For nearly a decade, Camp Cullasaja, the old 15-acre campgrounds owned by the North Carolina District Council (AG), had sat empty — unusable. The buildings on the grounds had everything from leaking and sagging roofs to significant interior damage, not to mention septic, gas, electrical, and serious water line problems.
Although Camp Cullasaja, located in Franklin, was literally falling apart, it was a dream destination to Mike and Betty Barres. God had given them a vision to not only transform the dilapidated campground, but to transform lives being destroyed by addiction into lives dedicated to God through re-establishing the Men’s Teen Challenge of the Smokies.
The Barres’ have been married and in ministry for 37 years, having pastored Assembly of God congregations in North Carolina and Kentucky for most of those years. However, in looking back at their ministry and those they connected with, it was as if God had simply been preparing them for becoming Teen Challenge directors from the start.
“Through the years, I helped some individuals get into Teen Challenge centers,” Mike says. “I had a heart for those struggling to break out of addiction — I knew that the problem wasn’t just a drug problem, it was also a spiritual problem.”
The Barres would spend decades in the Smoky Mountain area ministering, pastoring, connecting with people, giving of themselves, and offering counsel and wisdom to individuals and their family members, including those who battled addiction, which Mike says was not uncommon in the area.
The Barreses seemed like obvious candidates to be involved in Teen Challenge International, U.S.A., a ministry of AG U.S. Missions, but it was an unplanned stop at a thrift store that launched the possibility. In December 2014, while vacationing in North Carolina, they saw an unusual sign: Teen Challenge of the Smokies Thrift Store.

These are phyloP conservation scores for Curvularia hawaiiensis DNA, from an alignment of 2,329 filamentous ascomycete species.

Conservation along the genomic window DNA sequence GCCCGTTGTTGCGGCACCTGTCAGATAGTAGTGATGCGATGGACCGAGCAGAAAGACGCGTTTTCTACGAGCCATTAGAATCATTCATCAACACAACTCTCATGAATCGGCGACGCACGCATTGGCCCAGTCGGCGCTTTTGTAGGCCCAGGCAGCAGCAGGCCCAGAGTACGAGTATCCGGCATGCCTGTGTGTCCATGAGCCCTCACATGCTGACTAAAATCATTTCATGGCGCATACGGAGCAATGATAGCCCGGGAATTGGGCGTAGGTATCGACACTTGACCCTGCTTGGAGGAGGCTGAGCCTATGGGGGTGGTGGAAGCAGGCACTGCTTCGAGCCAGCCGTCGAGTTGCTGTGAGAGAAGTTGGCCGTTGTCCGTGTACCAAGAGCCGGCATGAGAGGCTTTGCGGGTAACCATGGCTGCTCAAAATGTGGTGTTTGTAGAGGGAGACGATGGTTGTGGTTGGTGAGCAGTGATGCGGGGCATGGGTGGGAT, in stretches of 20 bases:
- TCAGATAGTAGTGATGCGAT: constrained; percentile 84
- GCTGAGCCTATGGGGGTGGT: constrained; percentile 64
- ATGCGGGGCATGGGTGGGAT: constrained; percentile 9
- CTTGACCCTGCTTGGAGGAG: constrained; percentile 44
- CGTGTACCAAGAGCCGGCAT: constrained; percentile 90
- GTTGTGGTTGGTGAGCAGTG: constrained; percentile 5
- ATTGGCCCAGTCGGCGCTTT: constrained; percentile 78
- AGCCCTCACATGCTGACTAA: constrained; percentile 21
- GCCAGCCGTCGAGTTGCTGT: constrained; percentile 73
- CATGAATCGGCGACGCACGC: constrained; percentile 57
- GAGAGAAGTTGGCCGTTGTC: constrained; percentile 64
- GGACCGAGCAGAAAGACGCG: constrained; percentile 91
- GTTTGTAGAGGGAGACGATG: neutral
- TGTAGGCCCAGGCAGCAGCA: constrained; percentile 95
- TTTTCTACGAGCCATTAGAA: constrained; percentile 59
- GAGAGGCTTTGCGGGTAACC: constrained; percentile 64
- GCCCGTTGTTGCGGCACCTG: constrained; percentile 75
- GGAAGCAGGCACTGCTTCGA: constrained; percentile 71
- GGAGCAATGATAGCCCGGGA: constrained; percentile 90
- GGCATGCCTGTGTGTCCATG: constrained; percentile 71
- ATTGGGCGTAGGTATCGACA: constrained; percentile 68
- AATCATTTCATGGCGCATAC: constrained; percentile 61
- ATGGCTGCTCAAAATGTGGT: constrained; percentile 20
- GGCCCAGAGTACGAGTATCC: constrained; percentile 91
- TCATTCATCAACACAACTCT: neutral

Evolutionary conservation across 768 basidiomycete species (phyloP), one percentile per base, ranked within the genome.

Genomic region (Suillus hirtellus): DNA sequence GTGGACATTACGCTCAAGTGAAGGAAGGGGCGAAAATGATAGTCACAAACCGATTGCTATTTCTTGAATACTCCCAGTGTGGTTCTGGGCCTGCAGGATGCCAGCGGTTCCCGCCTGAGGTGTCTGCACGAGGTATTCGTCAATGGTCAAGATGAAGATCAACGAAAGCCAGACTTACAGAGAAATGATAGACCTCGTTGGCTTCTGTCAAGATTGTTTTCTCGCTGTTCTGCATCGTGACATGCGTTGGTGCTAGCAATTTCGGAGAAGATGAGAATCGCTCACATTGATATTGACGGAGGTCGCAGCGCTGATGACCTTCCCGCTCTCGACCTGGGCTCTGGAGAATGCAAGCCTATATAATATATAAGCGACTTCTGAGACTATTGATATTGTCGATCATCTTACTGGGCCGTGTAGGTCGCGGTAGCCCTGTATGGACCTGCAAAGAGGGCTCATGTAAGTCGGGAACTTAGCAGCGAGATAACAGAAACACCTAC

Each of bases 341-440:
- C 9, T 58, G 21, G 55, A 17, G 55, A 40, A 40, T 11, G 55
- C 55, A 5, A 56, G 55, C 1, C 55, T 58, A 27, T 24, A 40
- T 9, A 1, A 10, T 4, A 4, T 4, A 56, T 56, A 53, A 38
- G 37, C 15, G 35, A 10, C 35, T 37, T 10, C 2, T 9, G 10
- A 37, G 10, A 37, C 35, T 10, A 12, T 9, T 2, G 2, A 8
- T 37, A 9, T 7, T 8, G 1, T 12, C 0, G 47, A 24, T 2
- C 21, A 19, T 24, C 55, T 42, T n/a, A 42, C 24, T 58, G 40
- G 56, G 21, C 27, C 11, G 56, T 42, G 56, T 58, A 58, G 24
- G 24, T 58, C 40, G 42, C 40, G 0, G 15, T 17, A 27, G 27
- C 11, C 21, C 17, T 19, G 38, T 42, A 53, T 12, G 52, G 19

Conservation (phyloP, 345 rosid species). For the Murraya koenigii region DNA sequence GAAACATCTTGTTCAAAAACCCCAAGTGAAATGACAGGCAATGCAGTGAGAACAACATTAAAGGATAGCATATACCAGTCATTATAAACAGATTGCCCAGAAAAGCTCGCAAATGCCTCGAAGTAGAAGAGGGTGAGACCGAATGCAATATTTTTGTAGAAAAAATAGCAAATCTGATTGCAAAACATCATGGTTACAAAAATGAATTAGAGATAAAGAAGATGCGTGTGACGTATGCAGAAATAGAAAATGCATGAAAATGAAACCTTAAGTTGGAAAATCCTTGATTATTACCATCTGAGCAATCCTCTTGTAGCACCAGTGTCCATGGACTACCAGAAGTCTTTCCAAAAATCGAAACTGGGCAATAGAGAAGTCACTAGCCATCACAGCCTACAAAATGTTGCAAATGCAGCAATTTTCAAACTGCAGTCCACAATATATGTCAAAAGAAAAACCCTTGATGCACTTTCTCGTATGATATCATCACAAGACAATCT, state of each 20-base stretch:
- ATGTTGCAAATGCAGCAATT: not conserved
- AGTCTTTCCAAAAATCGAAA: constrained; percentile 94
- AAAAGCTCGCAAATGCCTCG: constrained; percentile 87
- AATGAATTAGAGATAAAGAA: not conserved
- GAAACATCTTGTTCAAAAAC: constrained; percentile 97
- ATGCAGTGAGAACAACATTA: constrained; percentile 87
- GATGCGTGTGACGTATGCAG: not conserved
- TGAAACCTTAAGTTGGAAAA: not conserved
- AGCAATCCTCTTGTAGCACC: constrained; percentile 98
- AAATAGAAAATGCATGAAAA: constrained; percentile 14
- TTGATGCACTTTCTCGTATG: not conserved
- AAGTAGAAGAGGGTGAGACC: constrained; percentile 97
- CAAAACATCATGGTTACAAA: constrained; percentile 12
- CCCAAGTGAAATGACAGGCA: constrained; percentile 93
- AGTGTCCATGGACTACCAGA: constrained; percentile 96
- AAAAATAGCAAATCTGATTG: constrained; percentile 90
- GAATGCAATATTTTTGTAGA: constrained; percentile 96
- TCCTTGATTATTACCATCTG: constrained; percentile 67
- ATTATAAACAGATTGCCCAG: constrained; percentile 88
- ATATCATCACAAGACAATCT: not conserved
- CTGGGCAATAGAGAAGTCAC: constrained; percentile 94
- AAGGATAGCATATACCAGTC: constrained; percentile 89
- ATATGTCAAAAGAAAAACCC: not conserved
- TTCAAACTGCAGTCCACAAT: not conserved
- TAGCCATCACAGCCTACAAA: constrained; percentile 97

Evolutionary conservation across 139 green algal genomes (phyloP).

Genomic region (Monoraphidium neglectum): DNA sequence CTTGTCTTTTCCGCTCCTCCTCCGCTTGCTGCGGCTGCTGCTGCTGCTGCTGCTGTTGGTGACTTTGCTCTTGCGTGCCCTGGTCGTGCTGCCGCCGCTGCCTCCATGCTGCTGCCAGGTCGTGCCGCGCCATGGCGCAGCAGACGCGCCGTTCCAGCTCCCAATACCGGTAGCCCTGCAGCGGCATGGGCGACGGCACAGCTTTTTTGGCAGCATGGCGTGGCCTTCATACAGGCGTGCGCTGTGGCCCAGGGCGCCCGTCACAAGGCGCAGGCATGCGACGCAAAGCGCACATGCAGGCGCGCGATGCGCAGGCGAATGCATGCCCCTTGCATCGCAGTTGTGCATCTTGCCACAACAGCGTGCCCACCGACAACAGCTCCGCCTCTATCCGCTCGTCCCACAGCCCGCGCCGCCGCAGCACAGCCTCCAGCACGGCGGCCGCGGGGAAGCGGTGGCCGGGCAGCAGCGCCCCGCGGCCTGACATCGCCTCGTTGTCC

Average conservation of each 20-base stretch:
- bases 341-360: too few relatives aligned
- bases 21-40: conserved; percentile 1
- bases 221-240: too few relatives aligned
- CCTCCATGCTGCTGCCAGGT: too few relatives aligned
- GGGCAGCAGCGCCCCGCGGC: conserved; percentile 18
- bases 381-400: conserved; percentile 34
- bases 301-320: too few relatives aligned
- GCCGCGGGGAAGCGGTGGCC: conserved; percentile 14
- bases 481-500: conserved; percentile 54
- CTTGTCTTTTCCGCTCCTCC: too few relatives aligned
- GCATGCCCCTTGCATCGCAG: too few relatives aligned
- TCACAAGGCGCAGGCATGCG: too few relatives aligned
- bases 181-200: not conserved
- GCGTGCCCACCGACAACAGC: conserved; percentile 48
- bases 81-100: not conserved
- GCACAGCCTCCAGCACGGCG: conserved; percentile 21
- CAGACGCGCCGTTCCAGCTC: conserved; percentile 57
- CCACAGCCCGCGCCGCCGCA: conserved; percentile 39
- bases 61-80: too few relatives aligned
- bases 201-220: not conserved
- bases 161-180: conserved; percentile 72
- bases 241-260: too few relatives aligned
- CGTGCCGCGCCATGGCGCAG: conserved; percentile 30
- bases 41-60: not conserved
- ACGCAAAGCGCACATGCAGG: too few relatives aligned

Mike decided to stop in — he didn’t know Teen Challenge had a center in the area. Striking up a conversation with Norma, the store manager, he learned that Teen Challenge had the thrift store, but it no longer had a center. Mike expressed his strong support of Teen Challenge to Norma and how he believed the organization offered the only way to help people truly gain victory over their addictions.
As Mike shared a bit of his history, Norma grew more interested and finally asked if he would like to meet with a Teen Challenge board member, Richard Tirrell, who “happened” to be in the back of the store. Tirrell, likewise, had a favorable impression and recommended Mike contact Paul Hensley, the president of the board of directors — a man Mike knew well, but didn’t realize his connection with Teen Challenge.
“By the time I was asked to meet Richard, I knew this was no ordinary, by chance, stop,” Mike says. “God was doing something.”
Mike would call Paul Hensley and express his curiosity about the executive director position of the Teen Challenge of the Smokies. Hensley’s thought on the matter? Mike would be the perfect fit! After much prayer and meeting with the board, the Barreses agreed to take on the position.
“I took this position at age 59, and I noticed that it was the same age Tommy Barnett decided to do the Dream Center and the same age David Wilkerson was when he went back to New York City to restart his ministry there in the Times Square Church, so I figured I was in good company,” Mike says, with a laugh. “My wife and I felt like we were going into the fourth quarter of life and we wanted to do something that would outlive us, that would really make a difference.”
At first, all Mike could do was make referrals to people who needed help with addictions, because they didn’t have a center. However, he knew from the start that Camp Cullasaja would be the perfect location for the new center and the man he wanted as program director was Phil Sanders — a man with 15 years of experience directing a Teen Challenge center . . . and one of the young men Mike had original assisted getting into Teen Challenge to overcome drug addiction years ago.